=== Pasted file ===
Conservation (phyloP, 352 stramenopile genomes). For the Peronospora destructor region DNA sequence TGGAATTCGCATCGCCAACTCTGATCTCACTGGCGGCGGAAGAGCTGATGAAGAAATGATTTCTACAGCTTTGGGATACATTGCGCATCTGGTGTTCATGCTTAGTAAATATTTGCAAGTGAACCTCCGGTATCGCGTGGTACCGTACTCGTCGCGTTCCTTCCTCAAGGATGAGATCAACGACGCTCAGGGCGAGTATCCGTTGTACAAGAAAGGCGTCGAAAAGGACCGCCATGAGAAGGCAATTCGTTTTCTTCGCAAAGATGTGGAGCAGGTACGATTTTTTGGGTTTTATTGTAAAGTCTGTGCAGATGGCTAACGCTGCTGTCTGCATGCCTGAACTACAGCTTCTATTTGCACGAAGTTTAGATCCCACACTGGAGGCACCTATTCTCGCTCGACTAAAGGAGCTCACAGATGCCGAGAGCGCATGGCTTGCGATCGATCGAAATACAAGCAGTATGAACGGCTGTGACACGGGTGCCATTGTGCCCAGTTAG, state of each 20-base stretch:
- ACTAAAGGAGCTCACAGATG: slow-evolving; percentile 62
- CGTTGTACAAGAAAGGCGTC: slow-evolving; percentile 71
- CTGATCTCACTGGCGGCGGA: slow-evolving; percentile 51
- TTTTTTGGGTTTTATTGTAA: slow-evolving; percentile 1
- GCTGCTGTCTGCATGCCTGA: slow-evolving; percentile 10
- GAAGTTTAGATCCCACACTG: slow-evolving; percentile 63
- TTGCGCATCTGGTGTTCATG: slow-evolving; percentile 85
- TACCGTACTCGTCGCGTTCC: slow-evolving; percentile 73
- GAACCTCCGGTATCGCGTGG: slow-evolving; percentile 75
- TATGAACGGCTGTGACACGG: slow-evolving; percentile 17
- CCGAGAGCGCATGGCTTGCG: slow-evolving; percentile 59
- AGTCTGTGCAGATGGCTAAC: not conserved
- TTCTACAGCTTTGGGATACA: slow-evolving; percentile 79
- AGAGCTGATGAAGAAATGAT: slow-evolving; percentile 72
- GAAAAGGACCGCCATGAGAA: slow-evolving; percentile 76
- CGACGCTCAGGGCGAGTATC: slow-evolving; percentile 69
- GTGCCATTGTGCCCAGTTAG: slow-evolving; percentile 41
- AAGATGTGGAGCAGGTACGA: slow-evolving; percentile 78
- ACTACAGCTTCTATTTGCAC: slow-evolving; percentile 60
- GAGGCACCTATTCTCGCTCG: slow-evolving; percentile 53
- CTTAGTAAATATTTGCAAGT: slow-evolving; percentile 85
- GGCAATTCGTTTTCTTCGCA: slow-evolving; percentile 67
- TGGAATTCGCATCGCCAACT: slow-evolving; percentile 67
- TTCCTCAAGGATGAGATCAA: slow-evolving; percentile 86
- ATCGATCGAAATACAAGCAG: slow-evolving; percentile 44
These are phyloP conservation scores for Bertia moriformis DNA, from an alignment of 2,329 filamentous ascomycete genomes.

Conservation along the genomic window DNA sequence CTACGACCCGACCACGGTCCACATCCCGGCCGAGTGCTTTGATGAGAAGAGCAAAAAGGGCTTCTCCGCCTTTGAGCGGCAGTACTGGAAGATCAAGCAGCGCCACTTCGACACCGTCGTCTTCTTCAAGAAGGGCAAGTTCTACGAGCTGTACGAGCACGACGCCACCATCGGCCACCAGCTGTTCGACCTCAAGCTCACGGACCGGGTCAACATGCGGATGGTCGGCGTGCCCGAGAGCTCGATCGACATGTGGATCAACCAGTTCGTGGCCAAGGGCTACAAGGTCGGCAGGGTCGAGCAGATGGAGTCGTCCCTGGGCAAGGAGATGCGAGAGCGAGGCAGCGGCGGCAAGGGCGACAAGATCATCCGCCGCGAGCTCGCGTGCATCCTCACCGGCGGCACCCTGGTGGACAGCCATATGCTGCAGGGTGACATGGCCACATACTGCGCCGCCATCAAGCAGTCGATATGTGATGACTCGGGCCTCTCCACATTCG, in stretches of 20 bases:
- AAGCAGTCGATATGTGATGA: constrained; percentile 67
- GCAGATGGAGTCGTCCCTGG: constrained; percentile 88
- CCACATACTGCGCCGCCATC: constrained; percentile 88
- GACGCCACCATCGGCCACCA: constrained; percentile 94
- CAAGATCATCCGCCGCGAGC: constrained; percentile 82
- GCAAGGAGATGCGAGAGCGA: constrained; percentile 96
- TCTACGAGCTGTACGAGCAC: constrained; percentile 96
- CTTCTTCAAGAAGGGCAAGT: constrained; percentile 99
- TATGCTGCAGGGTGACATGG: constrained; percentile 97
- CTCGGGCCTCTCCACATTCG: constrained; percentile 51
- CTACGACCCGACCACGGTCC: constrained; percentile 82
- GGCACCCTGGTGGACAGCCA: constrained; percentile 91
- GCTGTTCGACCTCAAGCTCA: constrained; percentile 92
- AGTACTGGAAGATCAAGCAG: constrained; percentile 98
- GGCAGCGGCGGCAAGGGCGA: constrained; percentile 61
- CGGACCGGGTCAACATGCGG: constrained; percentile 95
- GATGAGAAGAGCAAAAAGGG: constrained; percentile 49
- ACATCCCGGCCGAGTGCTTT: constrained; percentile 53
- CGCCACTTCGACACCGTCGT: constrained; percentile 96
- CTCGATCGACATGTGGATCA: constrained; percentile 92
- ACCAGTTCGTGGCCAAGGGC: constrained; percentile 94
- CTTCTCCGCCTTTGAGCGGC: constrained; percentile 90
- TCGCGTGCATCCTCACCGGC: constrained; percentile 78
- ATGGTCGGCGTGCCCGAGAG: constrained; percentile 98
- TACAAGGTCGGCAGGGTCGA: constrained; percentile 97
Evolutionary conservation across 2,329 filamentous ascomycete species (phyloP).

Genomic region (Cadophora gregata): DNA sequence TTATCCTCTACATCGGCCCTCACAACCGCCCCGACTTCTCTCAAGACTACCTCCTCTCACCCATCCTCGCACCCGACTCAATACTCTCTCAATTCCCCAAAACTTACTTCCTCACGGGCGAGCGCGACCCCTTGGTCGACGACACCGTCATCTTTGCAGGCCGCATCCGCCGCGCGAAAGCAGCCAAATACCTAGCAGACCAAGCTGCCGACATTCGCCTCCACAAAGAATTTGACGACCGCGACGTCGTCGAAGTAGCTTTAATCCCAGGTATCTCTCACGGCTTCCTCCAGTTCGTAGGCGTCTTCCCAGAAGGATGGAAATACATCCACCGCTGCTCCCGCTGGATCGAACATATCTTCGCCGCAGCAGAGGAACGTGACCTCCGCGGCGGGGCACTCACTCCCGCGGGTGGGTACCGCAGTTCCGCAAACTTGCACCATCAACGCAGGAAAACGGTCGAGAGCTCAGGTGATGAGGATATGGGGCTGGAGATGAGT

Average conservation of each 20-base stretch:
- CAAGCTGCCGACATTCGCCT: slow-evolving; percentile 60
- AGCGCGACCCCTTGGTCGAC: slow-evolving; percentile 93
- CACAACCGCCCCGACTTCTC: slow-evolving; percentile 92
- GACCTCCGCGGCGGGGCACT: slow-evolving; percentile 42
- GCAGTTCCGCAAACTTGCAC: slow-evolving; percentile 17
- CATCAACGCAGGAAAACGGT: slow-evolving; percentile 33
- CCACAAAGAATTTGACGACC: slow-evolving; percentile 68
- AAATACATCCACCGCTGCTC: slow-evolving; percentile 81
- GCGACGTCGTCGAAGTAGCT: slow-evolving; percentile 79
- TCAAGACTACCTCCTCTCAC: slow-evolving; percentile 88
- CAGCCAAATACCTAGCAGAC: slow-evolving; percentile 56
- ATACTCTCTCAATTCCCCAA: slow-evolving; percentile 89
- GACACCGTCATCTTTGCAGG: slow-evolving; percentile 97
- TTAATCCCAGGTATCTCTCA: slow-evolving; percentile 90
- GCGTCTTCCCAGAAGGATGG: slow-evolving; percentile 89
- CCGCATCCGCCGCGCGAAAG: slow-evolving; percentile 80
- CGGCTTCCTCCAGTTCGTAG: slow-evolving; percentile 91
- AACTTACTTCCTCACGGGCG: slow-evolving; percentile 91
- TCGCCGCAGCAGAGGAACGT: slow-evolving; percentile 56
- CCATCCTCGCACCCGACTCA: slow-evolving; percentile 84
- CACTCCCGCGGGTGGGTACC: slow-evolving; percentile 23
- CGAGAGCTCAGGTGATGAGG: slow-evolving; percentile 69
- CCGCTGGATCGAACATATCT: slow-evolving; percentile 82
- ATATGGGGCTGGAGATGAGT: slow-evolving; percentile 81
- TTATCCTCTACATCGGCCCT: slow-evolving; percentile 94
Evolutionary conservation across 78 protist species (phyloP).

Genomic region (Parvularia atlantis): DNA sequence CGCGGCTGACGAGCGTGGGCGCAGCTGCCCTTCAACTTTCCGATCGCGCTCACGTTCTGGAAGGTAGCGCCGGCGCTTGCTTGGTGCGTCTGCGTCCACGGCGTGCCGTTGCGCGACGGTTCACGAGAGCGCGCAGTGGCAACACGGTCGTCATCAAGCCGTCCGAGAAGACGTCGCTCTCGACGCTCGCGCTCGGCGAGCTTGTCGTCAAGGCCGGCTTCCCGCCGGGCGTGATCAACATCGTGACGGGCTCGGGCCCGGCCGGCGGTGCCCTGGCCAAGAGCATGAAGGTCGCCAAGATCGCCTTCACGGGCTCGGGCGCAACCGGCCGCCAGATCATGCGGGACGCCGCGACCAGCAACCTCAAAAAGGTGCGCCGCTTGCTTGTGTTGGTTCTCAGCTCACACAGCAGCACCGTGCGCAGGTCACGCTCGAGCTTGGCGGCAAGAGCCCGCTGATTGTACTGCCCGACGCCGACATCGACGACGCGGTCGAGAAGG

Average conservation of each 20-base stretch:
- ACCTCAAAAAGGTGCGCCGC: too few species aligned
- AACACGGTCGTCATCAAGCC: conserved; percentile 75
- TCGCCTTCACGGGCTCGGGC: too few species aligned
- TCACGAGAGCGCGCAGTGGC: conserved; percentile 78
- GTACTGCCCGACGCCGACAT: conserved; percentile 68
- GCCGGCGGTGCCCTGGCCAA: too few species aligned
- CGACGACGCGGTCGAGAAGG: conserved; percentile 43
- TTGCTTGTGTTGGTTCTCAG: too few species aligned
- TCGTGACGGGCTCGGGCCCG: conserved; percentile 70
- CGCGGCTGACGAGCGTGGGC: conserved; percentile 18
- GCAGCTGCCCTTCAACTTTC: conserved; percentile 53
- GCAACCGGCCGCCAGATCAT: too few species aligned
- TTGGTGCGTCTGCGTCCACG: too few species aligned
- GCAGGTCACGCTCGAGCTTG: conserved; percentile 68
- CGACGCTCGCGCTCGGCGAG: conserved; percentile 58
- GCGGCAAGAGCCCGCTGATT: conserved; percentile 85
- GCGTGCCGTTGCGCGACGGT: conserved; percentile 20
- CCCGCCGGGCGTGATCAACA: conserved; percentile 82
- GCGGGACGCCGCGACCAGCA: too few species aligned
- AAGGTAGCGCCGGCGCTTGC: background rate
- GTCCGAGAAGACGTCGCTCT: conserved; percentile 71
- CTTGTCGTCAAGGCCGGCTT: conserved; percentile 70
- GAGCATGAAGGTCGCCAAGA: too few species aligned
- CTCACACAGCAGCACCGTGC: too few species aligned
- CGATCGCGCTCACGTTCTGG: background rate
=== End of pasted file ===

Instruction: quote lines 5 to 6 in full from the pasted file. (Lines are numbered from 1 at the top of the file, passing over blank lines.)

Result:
- TTTTTTGGGTTTTATTGTAA: slow-evolving; percentile 1
- GCTGCTGTCTGCATGCCTGA: slow-evolving; percentile 10